Anti-hunting activists have petitioned the U.S. Fish and Wildlife Service to list the African lion as a threatened or endangered species and a decision is expected any day.
Dallas Safari Club officials are hoping for a ruling that favors science, not petitions.
“Political pandering in Washington D.C. won’t help lions,” said Ben Carter, executive director of DSC. “Lions need science-based, practical strategies that fit on-the-ground realities in Africa.”
Any listing under the Endangered Species Act could restrict or ban importations of African lion taxidermy, essentially stopping American hunters — and their money.
Carter says hunting gives game species real, monetary value in third-world countries. If lions are no longer valuable, then landowners, villagers and cattlemen will simply kill them off. Hunting also funds law enforcement needed to check poachers and black-market traffickers.
Carter said, “The precedent is clear: In Africa, when hunting goes away, so does the wildlife.”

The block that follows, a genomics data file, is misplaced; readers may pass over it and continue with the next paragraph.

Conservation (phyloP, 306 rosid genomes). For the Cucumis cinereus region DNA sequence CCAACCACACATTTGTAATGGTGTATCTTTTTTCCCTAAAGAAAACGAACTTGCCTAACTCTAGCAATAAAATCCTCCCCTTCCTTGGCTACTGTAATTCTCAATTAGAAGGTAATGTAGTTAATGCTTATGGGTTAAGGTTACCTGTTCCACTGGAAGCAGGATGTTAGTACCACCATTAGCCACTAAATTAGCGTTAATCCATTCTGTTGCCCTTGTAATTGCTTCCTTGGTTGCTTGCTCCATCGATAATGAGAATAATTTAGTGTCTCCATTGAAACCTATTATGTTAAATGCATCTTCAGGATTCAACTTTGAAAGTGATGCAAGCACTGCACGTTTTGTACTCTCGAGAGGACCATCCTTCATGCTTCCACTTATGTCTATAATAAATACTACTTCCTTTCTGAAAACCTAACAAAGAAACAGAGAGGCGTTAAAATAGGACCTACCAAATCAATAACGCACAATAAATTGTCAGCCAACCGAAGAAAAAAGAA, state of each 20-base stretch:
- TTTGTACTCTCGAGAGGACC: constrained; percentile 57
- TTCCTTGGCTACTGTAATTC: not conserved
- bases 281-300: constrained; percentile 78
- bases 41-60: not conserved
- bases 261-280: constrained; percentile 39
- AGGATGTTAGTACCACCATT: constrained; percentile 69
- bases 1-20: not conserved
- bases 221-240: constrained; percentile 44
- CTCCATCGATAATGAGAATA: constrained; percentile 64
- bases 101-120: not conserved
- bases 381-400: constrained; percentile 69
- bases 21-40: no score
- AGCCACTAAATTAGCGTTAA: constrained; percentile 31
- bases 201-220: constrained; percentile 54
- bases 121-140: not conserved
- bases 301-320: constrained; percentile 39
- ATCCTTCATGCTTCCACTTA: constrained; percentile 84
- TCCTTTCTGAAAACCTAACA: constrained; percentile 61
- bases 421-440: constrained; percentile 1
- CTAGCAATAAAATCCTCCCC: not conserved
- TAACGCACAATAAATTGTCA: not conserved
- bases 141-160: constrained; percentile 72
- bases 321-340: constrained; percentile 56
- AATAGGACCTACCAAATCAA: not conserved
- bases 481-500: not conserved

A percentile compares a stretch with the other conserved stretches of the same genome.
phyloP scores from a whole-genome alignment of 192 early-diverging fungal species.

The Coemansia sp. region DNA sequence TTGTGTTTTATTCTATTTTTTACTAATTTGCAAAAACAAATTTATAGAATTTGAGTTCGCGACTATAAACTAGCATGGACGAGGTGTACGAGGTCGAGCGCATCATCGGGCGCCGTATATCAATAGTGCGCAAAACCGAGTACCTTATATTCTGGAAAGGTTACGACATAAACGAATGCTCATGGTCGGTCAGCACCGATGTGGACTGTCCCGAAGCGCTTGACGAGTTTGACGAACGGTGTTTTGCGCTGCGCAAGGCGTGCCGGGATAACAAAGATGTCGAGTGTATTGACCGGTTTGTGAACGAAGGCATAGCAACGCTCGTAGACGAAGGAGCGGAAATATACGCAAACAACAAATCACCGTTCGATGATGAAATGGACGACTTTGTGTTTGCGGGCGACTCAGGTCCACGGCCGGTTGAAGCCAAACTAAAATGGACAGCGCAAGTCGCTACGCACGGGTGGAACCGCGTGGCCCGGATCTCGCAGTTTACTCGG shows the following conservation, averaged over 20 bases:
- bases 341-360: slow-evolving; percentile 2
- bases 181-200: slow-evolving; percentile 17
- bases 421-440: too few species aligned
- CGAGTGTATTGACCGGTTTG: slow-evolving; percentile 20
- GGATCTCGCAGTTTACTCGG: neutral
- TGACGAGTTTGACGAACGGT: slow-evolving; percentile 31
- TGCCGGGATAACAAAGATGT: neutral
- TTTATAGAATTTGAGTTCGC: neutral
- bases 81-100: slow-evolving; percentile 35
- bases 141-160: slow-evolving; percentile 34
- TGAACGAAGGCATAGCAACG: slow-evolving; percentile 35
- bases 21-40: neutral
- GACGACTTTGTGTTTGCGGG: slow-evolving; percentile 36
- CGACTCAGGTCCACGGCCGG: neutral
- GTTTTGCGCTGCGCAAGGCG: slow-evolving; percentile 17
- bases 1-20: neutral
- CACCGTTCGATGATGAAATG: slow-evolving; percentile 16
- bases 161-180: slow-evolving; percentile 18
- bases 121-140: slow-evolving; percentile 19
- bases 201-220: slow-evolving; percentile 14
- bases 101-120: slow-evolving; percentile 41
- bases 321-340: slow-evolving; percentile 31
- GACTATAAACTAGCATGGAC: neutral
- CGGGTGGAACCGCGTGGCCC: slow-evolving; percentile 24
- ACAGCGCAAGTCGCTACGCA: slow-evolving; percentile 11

Science shows that overharvest of young male lions could reduce long-term populations. In response, DSC in early 2013 began advising lion hunters to self-impose harvest restrictions. DSC defined the ideal huntable male lion as “at least six years of age and not known to head a pride or be part of a coalition heading a pride with dependent cubs.”
Science shows that hunting older male lions has no negative, long-term effect on populations.
More than 70 major safari operators, hunting industry leaders and top conservationists pledged support, and the International Council for Game and Wildlife Conservation in April 2013 adopted a position modeled after the DSC policy.
Over time, Carter says, more-selective harvest will help conserve lion populations while keeping the overall conservation and economic benefits of hunting.